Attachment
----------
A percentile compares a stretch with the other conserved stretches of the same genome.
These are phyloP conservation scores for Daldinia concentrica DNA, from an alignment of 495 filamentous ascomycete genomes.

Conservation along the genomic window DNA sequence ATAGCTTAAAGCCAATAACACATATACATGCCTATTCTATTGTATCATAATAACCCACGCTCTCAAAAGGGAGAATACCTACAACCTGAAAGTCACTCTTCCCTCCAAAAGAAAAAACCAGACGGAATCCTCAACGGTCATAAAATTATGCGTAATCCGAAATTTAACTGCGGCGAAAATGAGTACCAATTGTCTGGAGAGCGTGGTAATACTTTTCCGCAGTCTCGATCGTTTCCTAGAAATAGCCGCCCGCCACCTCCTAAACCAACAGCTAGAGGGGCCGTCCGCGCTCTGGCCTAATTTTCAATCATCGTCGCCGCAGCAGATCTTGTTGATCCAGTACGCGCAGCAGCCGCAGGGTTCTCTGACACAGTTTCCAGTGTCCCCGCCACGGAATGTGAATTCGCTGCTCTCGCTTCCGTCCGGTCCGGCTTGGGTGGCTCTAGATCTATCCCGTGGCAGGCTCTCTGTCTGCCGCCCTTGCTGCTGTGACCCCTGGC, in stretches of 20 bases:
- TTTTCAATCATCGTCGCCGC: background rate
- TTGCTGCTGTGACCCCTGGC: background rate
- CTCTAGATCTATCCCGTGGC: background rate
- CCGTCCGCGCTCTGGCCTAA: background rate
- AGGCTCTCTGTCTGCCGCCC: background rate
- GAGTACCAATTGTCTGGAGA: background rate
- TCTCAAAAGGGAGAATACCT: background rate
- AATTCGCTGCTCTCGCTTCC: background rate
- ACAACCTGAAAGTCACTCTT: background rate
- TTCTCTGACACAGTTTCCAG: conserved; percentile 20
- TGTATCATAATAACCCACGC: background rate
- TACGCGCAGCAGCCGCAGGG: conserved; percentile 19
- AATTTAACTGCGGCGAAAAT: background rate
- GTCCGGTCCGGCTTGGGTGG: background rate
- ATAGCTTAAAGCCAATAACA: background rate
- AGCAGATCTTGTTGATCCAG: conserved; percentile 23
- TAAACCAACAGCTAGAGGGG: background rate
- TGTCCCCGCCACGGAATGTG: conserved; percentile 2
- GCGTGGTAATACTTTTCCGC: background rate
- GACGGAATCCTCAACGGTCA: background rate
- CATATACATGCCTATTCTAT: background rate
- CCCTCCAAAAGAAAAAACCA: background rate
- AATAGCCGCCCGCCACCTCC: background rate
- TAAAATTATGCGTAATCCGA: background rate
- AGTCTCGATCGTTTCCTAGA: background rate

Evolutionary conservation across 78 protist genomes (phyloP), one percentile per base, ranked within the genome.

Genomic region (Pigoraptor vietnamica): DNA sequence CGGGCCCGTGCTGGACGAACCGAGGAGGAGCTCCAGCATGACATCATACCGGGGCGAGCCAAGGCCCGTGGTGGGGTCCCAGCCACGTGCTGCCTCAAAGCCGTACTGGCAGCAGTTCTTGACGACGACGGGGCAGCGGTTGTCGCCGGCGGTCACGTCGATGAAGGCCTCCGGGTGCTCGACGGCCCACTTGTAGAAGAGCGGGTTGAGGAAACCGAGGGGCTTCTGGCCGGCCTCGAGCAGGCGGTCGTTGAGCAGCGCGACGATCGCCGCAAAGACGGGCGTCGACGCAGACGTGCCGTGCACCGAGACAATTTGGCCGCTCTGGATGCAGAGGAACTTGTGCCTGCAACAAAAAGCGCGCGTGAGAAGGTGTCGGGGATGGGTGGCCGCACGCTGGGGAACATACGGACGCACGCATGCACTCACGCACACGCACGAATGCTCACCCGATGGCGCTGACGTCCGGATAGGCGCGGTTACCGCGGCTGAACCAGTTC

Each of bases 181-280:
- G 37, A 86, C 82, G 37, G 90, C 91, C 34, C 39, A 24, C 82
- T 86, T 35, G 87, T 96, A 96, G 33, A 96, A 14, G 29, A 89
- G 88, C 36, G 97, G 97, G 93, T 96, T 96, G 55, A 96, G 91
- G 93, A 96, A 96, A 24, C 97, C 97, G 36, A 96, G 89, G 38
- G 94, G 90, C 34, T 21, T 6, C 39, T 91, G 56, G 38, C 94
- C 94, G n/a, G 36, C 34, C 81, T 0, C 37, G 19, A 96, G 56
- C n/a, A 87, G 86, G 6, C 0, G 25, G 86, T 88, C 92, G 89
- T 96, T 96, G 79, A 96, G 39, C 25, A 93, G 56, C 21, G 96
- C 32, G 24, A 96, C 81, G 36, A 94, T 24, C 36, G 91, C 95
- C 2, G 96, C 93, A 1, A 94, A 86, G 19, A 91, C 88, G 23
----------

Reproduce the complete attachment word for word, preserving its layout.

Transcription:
A percentile compares a stretch with the other conserved stretches of the same genome.
These are phyloP conservation scores for Daldinia concentrica DNA, from an alignment of 495 filamentous ascomycete genomes.

Conservation along the genomic window DNA sequence ATAGCTTAAAGCCAATAACACATATACATGCCTATTCTATTGTATCATAATAACCCACGCTCTCAAAAGGGAGAATACCTACAACCTGAAAGTCACTCTTCCCTCCAAAAGAAAAAACCAGACGGAATCCTCAACGGTCATAAAATTATGCGTAATCCGAAATTTAACTGCGGCGAAAATGAGTACCAATTGTCTGGAGAGCGTGGTAATACTTTTCCGCAGTCTCGATCGTTTCCTAGAAATAGCCGCCCGCCACCTCCTAAACCAACAGCTAGAGGGGCCGTCCGCGCTCTGGCCTAATTTTCAATCATCGTCGCCGCAGCAGATCTTGTTGATCCAGTACGCGCAGCAGCCGCAGGGTTCTCTGACACAGTTTCCAGTGTCCCCGCCACGGAATGTGAATTCGCTGCTCTCGCTTCCGTCCGGTCCGGCTTGGGTGGCTCTAGATCTATCCCGTGGCAGGCTCTCTGTCTGCCGCCCTTGCTGCTGTGACCCCTGGC, in stretches of 20 bases:
- TTTTCAATCATCGTCGCCGC: background rate
- TTGCTGCTGTGACCCCTGGC: background rate
- CTCTAGATCTATCCCGTGGC: background rate
- CCGTCCGCGCTCTGGCCTAA: background rate
- AGGCTCTCTGTCTGCCGCCC: background rate
- GAGTACCAATTGTCTGGAGA: background rate
- TCTCAAAAGGGAGAATACCT: background rate
- AATTCGCTGCTCTCGCTTCC: background rate
- ACAACCTGAAAGTCACTCTT: background rate
- TTCTCTGACACAGTTTCCAG: conserved; percentile 20
- TGTATCATAATAACCCACGC: background rate
- TACGCGCAGCAGCCGCAGGG: conserved; percentile 19
- AATTTAACTGCGGCGAAAAT: background rate
- GTCCGGTCCGGCTTGGGTGG: background rate
- ATAGCTTAAAGCCAATAACA: background rate
- AGCAGATCTTGTTGATCCAG: conserved; percentile 23
- TAAACCAACAGCTAGAGGGG: background rate
- TGTCCCCGCCACGGAATGTG: conserved; percentile 2
- GCGTGGTAATACTTTTCCGC: background rate
- GACGGAATCCTCAACGGTCA: background rate
- CATATACATGCCTATTCTAT: background rate
- CCCTCCAAAAGAAAAAACCA: background rate
- AATAGCCGCCCGCCACCTCC: background rate
- TAAAATTATGCGTAATCCGA: background rate
- AGTCTCGATCGTTTCCTAGA: background rate

Evolutionary conservation across 78 protist genomes (phyloP), one percentile per base, ranked within the genome.

Genomic region (Pigoraptor vietnamica): DNA sequence CGGGCCCGTGCTGGACGAACCGAGGAGGAGCTCCAGCATGACATCATACCGGGGCGAGCCAAGGCCCGTGGTGGGGTCCCAGCCACGTGCTGCCTCAAAGCCGTACTGGCAGCAGTTCTTGACGACGACGGGGCAGCGGTTGTCGCCGGCGGTCACGTCGATGAAGGCCTCCGGGTGCTCGACGGCCCACTTGTAGAAGAGCGGGTTGAGGAAACCGAGGGGCTTCTGGCCGGCCTCGAGCAGGCGGTCGTTGAGCAGCGCGACGATCGCCGCAAAGACGGGCGTCGACGCAGACGTGCCGTGCACCGAGACAATTTGGCCGCTCTGGATGCAGAGGAACTTGTGCCTGCAACAAAAAGCGCGCGTGAGAAGGTGTCGGGGATGGGTGGCCGCACGCTGGGGAACATACGGACGCACGCATGCACTCACGCACACGCACGAATGCTCACCCGATGGCGCTGACGTCCGGATAGGCGCGGTTACCGCGGCTGAACCAGTTC

Each of bases 181-280:
- G 37, A 86, C 82, G 37, G 90, C 91, C 34, C 39, A 24, C 82
- T 86, T 35, G 87, T 96, A 96, G 33, A 96, A 14, G 29, A 89
- G 88, C 36, G 97, G 97, G 93, T 96, T 96, G 55, A 96, G 91
- G 93, A 96, A 96, A 24, C 97, C 97, G 36, A 96, G 89, G 38
- G 94, G 90, C 34, T 21, T 6, C 39, T 91, G 56, G 38, C 94
- C 94, G n/a, G 36, C 34, C 81, T 0, C 37, G 19, A 96, G 56
- C n/a, A 87, G 86, G 6, C 0, G 25, G 86, T 88, C 92, G 89
- T 96, T 96, G 79, A 96, G 39, C 25, A 93, G 56, C 21, G 96
- C 32, G 24, A 96, C 81, G 36, A 94, T 24, C 36, G 91, C 95
- C 2, G 96, C 93, A 1, A 94, A 86, G 19, A 91, C 88, G 23